MDA conducts spongy moth treatments in Carlton and St. Louis Counties July 14-17

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Residents may see low flying planes across portions of Carlton and St. Louis counties on Friday and Monday, July 17, as the Minnesota Department of Agriculture (MDA) treats the area to slow the spread of spongy moth, formerly known as the gypsy moth.

“I would compare spongy moth advancement across the US like a forest fire. So we are working in that front line right now, and that’s where Saint Louis is kind of in that front line. So we are getting these sparks off of coming out in advance of that forest fire,” said Pest Mitigation and Regulatory Response Manager Kimberly Theilen Cremers. “We see these isolated sparks or isolated populations, and those are what we’re treating. So we’re treating those isolated populations out in that advancing front before they have an opportunity to coalesce and keep moving westward. And so we work really far in advance. Eventually, that front is going to keep pushing westward. We can’t stop it completely, but we’re trying to slow it.”

Depending on the weather, officials will conduct aerial treatments throughout the day, beginning as early as 6:30 a.m. Officials say the product is not harmful to humans, animals, birds, or other insects.

“Most individuals probably will not even notice it or see it or find it in the canopy or on the surface,” said Theilen Cremers.

According to MDA, the treatment area in Carlton County is near Holyoke along the Wisconsin border, totaling approximately 14,000 acres. There will be three areas treated around Duluth. They include Duluth East, Duluth West, and Midway for a total of approximately 12,000 acres.

Residents are able to see if their address is on an interactive map to determine if they are within any of these blocks.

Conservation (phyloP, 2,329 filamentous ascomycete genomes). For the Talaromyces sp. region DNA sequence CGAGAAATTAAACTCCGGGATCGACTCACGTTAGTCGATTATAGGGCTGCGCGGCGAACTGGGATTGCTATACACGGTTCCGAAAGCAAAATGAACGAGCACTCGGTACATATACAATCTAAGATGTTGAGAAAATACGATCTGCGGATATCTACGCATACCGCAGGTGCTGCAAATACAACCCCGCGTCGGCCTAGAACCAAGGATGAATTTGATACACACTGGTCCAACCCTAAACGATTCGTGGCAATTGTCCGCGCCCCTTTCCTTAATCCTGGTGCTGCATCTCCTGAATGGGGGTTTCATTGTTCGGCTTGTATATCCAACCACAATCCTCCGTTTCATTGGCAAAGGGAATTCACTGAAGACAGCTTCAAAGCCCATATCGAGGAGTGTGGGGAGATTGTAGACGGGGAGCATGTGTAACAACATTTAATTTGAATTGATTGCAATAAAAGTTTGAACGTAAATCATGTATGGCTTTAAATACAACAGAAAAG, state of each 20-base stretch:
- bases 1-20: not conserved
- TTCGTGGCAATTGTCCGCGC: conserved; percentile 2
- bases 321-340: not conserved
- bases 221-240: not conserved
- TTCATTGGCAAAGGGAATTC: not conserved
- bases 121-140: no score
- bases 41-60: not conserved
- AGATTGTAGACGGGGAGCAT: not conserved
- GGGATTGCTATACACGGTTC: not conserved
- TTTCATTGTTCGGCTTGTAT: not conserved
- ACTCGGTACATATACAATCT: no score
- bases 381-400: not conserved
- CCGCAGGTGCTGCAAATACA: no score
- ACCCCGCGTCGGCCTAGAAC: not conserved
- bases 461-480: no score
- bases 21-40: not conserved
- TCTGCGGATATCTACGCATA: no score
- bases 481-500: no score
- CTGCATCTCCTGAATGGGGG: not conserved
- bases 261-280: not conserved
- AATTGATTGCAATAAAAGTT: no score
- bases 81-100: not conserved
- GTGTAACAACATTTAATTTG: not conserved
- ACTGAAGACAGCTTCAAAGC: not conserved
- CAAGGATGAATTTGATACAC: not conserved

According to the MDA, the treatment involves a “method of mating disruption involving the aerial application of an organically certified, waxy, food-grade substance containing pheromones specific to spongy moths that confuses the male moths.” Officials say the treatment makes it difficult for the male moths to find females for mating, resulting in fewer caterpillars hatching and attacking trees next year.

MDA times the application just as adult moths are emerging in early summer.

The yellow planes are contracted by the U.S. Forest Service in a joint project with the MDA, and will fly approximately 150 feet above the treetops. The planes do travel outside the treatment areas as they navigate between the spongy moth treatment sites.

According to MDA, the spongy moth is one of America’s most destructive tree pests. The moths are now threatening Minnesota. If present in large numbers, spongy moth caterpillars can clear large sections of forest. Oak, poplar, birch, and willow are among their preferred hosts. The moths spread slowly on their own, but people can unintentionally help them spread by transporting firewood or other items on which the moths have laid their eggs.

To help area citizens stay informed, the MDA has set up a Report a Pest information line at 1-888-545-MOTH (6684). The hotline will offer the latest details about treatment dates and times.

Contact the Minnesota Department of Agriculture at 1-888-545-6684 or with questions regarding spongy moth and the planned treatments.